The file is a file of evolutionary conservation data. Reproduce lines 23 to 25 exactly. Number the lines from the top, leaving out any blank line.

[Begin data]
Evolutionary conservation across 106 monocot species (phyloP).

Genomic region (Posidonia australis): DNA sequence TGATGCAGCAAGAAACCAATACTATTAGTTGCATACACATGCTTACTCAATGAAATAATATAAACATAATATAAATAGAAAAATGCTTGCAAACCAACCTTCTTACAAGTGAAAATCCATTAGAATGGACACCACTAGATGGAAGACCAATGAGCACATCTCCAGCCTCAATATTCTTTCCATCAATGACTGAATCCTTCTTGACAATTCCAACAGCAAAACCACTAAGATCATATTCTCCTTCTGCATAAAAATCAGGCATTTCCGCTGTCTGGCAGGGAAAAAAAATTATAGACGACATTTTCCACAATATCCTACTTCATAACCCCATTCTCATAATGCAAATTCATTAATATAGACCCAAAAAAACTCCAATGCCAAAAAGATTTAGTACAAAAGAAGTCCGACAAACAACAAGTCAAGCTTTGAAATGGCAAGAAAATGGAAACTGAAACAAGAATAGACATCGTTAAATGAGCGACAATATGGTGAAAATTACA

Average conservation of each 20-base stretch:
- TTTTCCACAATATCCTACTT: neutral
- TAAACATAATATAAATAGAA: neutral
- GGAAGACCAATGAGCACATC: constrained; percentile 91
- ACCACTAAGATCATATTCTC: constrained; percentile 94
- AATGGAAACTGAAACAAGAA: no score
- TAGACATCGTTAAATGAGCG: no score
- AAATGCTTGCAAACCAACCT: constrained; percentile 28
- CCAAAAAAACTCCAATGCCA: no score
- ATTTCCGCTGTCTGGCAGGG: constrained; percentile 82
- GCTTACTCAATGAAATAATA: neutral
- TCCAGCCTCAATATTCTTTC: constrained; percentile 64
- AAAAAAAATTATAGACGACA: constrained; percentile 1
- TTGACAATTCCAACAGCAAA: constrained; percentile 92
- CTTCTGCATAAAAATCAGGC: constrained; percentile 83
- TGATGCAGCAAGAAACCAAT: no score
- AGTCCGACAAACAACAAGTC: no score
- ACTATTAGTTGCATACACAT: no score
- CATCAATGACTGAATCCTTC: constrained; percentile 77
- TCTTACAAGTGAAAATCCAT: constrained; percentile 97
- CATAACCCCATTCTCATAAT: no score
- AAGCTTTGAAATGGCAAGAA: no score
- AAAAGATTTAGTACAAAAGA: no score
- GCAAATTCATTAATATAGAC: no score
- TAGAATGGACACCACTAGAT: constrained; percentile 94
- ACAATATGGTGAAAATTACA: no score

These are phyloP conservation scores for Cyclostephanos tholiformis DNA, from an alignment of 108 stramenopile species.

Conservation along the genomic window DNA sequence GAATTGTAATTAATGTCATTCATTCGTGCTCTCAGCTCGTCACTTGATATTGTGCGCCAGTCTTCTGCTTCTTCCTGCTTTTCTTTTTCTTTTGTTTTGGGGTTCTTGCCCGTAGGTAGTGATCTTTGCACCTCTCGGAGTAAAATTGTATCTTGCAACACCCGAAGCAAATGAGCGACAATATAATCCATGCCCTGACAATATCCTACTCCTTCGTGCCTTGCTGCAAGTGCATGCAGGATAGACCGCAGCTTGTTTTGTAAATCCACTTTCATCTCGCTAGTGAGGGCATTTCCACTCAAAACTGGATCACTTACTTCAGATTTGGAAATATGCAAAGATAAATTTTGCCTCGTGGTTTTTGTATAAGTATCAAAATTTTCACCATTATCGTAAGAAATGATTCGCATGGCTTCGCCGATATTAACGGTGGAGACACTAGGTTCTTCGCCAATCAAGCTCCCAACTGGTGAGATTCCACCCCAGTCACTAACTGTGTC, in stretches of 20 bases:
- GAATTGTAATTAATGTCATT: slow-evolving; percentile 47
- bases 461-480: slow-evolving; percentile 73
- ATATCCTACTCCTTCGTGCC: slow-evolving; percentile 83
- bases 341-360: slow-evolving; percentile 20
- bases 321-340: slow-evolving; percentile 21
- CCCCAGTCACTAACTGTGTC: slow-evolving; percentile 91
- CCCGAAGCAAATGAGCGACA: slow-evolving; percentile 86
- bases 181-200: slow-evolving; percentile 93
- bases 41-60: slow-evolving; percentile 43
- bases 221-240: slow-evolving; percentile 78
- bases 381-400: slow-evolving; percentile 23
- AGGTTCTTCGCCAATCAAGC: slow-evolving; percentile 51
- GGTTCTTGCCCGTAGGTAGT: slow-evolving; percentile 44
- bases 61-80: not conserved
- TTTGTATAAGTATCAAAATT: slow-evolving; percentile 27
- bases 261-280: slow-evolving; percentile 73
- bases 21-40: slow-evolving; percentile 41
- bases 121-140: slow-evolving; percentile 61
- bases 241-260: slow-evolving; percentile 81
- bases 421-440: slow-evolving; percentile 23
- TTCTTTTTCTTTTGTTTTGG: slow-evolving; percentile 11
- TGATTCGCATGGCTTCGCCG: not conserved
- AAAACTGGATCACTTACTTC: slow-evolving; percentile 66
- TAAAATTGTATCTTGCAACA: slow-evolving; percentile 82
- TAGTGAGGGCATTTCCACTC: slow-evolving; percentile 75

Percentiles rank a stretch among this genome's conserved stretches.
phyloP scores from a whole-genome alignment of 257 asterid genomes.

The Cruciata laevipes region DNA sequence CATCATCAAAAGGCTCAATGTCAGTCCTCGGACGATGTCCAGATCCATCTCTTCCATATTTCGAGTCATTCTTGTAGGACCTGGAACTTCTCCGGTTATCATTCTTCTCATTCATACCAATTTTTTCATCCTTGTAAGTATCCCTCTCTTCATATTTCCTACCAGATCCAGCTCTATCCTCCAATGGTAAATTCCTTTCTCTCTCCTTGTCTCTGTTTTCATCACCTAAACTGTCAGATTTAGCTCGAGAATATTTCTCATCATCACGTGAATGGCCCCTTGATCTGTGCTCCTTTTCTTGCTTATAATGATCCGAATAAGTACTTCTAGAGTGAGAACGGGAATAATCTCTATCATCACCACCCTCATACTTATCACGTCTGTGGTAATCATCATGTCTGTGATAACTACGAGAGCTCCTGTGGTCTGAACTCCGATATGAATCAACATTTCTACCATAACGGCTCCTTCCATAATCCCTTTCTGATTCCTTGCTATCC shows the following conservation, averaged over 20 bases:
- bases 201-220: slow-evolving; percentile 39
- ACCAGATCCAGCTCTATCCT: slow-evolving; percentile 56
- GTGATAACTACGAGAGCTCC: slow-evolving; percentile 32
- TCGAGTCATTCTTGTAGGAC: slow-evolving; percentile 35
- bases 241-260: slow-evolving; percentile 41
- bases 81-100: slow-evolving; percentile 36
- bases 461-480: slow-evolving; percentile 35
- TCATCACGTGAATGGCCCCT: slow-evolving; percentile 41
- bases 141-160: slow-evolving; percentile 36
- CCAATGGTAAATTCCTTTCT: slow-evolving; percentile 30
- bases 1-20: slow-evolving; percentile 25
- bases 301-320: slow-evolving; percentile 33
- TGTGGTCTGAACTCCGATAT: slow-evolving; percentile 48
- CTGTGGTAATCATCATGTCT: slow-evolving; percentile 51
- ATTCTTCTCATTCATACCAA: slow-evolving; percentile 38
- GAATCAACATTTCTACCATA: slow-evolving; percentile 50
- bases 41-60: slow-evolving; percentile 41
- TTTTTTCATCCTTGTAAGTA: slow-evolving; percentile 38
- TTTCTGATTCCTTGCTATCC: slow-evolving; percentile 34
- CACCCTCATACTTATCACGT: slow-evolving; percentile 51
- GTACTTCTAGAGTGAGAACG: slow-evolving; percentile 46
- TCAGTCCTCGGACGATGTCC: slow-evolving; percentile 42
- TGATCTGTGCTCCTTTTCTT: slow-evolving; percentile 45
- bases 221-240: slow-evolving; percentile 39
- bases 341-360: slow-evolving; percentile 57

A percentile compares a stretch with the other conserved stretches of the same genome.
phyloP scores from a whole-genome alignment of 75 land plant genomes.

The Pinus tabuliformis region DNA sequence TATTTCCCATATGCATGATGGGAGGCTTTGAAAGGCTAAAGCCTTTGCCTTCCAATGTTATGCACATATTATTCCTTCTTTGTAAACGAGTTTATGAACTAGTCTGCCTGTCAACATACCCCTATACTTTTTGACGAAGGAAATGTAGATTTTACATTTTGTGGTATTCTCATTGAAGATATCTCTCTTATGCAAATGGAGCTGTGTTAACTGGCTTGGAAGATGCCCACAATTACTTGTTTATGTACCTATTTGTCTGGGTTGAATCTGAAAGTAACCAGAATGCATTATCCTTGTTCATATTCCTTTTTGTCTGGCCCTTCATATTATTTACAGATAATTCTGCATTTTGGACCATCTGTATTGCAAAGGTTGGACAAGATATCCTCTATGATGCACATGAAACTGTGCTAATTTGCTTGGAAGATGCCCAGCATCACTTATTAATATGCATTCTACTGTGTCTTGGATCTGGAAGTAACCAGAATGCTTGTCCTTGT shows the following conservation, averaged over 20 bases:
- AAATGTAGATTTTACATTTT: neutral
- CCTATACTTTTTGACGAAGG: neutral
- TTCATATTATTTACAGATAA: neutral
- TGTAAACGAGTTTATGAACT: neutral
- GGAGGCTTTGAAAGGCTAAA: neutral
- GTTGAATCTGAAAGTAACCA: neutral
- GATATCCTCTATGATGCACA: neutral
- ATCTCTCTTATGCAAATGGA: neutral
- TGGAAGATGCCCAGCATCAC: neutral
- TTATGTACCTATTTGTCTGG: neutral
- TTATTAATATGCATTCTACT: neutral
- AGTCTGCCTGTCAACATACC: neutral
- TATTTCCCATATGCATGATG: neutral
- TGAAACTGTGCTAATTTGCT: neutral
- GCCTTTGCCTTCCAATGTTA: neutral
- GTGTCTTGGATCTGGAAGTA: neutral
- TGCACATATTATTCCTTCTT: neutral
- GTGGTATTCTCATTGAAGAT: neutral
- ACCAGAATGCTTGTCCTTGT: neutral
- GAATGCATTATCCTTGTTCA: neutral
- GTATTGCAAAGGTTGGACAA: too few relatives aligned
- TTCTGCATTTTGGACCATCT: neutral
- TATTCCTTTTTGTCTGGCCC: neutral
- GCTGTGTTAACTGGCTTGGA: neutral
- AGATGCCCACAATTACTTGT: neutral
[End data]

- CATAACCCCATTCTCATAAT: no score
- AAGCTTTGAAATGGCAAGAA: no score
- AAAAGATTTAGTACAAAAGA: no score